Exit polls divide opinion in Jammu and Kashmir: NDA’s predicted return to power fills locals with fear as well as hope
With the Lok Sabha election drawing to a close on Sunday, most exit polls expect the NDA to return with a clear majority
Since the Narendra Modi government came to power in New Delhi in 2014, it has adopted a security-centric approach when it comes to the Valley
In the past five years, hundreds of people have been killed, including security forces. The attack by a Kashmiri suicide bomber on 14 February left 40 soldiers dead in south Kashmir
The local insurgency, by all accounts, has flourished in these years and fresh militant recruitment is underway in the Valley, despite a record number of militant killed in the past three years
With a majority of exit polls predicting a clear win for the BJP-led National Democratic Alliance, there are concerns in Kashmir that a victory may embolden the saffron party to adopt a more aggressive approach in the Valley and possibly call for the abrogation of the state's special status.
With the Lok Sabha election drawing to a close on Sunday, most exit polls expect the NDA to return with a clear majority. In Kashmir, there were hopes that even if the BJP was return to power, it would lose some seats, making it dependent on allies. This, in turn, was expected to push the party to adopt a "softer approach" to the Valley.
"This is not good for Kashmir," said Aftab Ahmad, a private school teacher in Srinagar, the capital of Kashmir, "The return of tje BJP would mean brazen human rights violations and killings. The humiliation of Kashmiris will only get worse."
Aftab's thoughts are shared widely by the people of Kashmir, who believe that the aggressive security approach adopted by the BJP since it came to power in 2014 has only created more problems for New Delhi in Kashmir in the longer run. Since the Narendra Modi government came to power in New Delhi in 2014, it has adopted a security-centric approach when it comes to the Valley. In the past five years, hundreds of people have been killed, including security forces. The attack by a Kashmiri suicide bomber on 14 February left 40 soldiers dead in south Kashmir.
However, the approach has failed to achieve its objectives. The local insurgency, by all accounts, has flourished in these years and fresh militant recruitment is underway in the Valley, despite a record number of militant killed in the past three years. Most importantly, never in the past 29 years of insurgency has the Valley drifted so far away from New Delhi as seen in the past three years.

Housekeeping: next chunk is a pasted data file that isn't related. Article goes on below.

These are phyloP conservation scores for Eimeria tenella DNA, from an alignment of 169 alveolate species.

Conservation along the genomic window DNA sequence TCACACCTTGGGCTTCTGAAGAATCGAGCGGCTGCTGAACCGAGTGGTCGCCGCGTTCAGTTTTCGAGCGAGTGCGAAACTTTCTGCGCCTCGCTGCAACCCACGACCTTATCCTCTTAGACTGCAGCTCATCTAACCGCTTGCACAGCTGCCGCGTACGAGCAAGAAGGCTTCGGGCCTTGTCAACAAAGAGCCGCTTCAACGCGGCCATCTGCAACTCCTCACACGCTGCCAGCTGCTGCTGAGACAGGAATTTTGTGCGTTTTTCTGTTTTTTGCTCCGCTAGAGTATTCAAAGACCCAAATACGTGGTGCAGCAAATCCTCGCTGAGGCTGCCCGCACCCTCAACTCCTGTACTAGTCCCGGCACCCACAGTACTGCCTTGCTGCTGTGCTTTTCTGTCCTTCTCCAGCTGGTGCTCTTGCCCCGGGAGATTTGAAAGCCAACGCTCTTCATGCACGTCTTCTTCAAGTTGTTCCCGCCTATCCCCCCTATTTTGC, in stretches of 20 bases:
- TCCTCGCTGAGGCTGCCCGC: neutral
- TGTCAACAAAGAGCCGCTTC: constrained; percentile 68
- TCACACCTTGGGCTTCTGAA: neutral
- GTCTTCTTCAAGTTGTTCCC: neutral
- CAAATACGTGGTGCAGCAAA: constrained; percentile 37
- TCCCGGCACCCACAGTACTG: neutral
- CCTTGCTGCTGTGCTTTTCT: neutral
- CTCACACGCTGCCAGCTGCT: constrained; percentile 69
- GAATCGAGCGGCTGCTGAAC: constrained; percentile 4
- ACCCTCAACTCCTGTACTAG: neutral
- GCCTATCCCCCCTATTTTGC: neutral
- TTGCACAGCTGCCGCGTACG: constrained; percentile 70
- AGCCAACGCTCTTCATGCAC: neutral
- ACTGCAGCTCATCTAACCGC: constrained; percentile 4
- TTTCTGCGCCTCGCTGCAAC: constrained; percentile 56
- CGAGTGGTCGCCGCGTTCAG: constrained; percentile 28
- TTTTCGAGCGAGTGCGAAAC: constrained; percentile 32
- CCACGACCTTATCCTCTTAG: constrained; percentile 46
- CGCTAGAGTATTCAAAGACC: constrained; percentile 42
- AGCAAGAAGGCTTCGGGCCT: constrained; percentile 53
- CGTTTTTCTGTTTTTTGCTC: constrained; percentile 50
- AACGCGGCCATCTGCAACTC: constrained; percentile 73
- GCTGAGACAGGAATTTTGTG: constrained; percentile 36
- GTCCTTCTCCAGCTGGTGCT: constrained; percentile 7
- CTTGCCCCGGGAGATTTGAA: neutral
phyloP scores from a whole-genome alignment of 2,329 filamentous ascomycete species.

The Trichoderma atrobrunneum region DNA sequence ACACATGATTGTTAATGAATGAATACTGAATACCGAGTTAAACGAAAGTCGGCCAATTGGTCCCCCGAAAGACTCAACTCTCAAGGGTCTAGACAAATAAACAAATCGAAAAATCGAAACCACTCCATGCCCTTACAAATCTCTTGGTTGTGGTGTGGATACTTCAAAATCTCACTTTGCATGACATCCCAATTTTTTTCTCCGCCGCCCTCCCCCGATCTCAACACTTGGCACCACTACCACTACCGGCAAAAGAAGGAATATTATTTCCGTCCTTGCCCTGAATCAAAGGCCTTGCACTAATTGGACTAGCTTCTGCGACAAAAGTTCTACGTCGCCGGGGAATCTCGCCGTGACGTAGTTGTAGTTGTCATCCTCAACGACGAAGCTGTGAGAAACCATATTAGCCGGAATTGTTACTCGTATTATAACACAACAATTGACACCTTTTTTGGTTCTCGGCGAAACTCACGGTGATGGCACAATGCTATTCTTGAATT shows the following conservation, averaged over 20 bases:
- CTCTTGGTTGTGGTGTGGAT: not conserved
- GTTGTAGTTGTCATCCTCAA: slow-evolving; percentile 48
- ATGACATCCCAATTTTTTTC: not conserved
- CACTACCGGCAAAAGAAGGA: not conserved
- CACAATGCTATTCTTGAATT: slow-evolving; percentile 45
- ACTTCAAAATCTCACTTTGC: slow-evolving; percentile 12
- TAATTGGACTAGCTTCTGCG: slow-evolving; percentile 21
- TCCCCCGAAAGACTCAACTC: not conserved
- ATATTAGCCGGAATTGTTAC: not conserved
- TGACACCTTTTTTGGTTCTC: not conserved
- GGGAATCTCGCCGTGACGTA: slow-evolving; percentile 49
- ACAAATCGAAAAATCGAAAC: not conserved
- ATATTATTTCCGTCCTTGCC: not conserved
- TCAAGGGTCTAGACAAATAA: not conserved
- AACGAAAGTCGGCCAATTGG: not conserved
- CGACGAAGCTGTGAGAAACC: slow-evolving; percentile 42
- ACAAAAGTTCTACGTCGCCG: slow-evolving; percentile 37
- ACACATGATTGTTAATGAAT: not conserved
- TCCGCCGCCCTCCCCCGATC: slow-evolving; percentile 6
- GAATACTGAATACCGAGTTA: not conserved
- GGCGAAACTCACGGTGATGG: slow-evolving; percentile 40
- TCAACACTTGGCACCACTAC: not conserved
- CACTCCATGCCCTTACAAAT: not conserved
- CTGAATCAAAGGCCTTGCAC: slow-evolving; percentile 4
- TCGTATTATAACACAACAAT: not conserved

"The security-centric approach has not worked," said Aijaz Ahmad Wani, a political scientist based in Srinagar, "In the past few years, Kashmiris have been pushed to the wall."
The biggest victims of this policy, Wani said, are the regional political parties who have been painted as some sort of "villains" by the BJP leaders in New Delhi. The party has been consistently portraying the Kashmir-based political parties as separatists and "Pakistan sympathisers".
This approach has led to more friction and political uncertainty. Both National Conference and the PDP, the former ally of the BJP, have heavily criticised the BJP when it comes to Kashmir. Every other day, the regional parties chastise New Delhi for delaying the state Assembly elections and ruling the state of Jammu and Kashmir by proxy for 'sinister' reasons.
Despite the Kashmir crackdown, the BJP is expected to win at least two seats from the Jammu region while, according to exit polls, the National Conference, the Grand Old Party of Jammu and Kashmir, is expected to all win three from Kashmir. Some exit polls have also forecast a victory for PDP from at least one seat in Kashmir.
"It is good that the BJP is coming back to power. The way it used Kashmir in these elections, is an indication of how it is going to deal with the issue in coming years. That will only strengthen our resolve," said Shuaib Ahmad, a resident of Pulwama, who was hit by a bullet last year in the Muran area.
That feeling is shared by mainstream politicians. With Lok Sabha polls ending in Kashmir, the forces have intensified their campaign against militants, especially in south Kashmir which has been the epicentre of the new insurgency in the Valley and where most of the militants were killed in the past three years. Since 10 May, 12 militants have already been killed in eight counter-insurgency operations.
"They (BJP) have been always seen as anti-Kashmir and their stand on everything is anti-Kashmir. If the BJP returns to power, it will spell doom for the state," Nasir Aslam Wani, senior National Conference leader, said.
On the other hand, the Hurriyat Conference is hoping that the new dispensation in New Delhi will revisit its Kashmir policy. Speaking to reporters on the sidelines of a seminar organised by the Hurriyat Conference on Sunday, moderate Hurriyat chief Mirwaiz Umar Farooq said the Kashmir issue will not be resolved through military might or any violent methods.
"The Government of India has to change its policy on Kashmir. Anti-Kashmir measures like closing down of highways, raids by NIA, ED, PSAs, transferring land to forces will not lead to any solution. We expect the new government to review its Kashmir policy," Mirwaiz said.
"The new government should think that the resolution of Kashmir will come through dialogue. Kashmiri people, whether the youth or Hurriyat Conference, support dialogue and peaceful resolution of the issue," he said.
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